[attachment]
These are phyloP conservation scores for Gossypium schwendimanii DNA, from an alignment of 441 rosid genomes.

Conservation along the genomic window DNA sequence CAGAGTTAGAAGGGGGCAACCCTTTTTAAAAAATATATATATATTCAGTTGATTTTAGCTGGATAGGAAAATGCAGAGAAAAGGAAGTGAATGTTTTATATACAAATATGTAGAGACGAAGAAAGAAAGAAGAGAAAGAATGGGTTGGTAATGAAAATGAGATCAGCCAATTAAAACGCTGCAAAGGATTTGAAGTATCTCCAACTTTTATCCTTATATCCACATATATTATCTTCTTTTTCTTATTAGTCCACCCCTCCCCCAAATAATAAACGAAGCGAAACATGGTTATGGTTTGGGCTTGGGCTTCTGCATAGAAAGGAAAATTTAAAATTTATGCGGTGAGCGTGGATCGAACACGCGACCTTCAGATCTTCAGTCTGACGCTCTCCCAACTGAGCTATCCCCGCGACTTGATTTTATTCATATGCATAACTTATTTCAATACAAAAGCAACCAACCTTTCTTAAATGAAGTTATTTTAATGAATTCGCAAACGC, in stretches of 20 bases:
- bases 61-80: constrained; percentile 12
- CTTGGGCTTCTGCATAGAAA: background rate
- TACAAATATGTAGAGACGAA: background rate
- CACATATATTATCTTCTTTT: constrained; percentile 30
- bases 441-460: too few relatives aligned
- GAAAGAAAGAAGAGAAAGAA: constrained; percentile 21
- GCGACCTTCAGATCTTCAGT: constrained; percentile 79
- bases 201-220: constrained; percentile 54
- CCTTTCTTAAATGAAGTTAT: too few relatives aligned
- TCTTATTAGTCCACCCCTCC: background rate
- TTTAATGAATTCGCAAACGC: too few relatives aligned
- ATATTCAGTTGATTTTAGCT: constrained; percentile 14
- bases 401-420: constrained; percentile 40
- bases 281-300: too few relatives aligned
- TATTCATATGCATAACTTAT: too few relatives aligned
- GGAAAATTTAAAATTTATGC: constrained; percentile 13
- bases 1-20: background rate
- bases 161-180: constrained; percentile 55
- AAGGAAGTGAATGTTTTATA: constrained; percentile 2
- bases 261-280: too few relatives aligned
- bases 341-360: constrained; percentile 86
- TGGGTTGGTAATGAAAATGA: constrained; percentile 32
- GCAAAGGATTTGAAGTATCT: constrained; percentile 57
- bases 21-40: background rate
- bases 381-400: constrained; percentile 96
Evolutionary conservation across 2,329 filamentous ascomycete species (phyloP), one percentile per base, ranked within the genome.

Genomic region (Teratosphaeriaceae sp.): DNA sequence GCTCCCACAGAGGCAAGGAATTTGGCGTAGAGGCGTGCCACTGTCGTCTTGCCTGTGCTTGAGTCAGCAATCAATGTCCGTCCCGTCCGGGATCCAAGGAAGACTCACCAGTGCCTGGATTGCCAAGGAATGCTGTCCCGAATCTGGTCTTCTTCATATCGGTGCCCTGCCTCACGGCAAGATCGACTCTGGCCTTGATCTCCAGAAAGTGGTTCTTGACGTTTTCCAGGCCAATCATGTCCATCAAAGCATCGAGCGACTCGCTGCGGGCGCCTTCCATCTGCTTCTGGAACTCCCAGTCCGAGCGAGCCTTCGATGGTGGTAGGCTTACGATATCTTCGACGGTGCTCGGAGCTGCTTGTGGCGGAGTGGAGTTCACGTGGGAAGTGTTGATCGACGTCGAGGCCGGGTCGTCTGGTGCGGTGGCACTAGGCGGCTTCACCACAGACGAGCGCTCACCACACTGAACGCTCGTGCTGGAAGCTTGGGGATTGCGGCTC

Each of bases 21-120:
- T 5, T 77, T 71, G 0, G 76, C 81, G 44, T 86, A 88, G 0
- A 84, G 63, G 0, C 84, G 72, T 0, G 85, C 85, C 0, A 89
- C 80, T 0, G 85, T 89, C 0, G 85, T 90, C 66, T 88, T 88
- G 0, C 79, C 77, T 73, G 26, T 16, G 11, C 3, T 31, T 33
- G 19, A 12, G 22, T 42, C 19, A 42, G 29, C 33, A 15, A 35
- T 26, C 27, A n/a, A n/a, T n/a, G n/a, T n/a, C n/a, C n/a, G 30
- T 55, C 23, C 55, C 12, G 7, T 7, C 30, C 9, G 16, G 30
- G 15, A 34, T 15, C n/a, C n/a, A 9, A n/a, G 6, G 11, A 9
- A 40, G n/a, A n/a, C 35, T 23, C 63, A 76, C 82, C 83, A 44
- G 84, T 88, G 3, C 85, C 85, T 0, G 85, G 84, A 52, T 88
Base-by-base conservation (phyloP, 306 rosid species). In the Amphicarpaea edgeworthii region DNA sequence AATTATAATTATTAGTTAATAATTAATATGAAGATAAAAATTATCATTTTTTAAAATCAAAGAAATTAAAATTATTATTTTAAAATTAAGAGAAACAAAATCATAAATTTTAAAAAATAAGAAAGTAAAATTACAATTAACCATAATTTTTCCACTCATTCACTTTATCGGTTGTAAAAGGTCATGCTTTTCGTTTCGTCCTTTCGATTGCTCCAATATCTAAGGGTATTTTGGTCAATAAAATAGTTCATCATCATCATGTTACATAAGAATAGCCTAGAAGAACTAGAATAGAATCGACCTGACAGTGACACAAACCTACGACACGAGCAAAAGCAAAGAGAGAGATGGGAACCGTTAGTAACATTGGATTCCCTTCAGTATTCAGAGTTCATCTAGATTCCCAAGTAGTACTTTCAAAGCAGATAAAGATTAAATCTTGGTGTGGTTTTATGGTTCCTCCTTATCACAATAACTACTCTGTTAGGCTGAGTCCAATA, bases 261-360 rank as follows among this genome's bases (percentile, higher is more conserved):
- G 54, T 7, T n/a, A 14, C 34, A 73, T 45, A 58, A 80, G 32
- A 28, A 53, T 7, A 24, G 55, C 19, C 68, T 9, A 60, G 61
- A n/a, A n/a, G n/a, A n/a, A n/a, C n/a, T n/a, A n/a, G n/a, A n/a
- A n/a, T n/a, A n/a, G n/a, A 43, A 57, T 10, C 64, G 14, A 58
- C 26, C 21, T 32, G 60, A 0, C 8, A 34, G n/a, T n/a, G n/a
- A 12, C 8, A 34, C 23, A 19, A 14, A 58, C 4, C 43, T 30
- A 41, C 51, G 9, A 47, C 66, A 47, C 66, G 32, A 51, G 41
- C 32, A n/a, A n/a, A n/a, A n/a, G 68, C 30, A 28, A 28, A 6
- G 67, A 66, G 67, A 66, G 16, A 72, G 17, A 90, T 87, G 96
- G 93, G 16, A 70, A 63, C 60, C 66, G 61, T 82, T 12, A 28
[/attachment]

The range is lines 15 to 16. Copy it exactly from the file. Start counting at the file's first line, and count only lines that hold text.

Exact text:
- bases 401-420: constrained; percentile 40
- bases 281-300: too few relatives aligned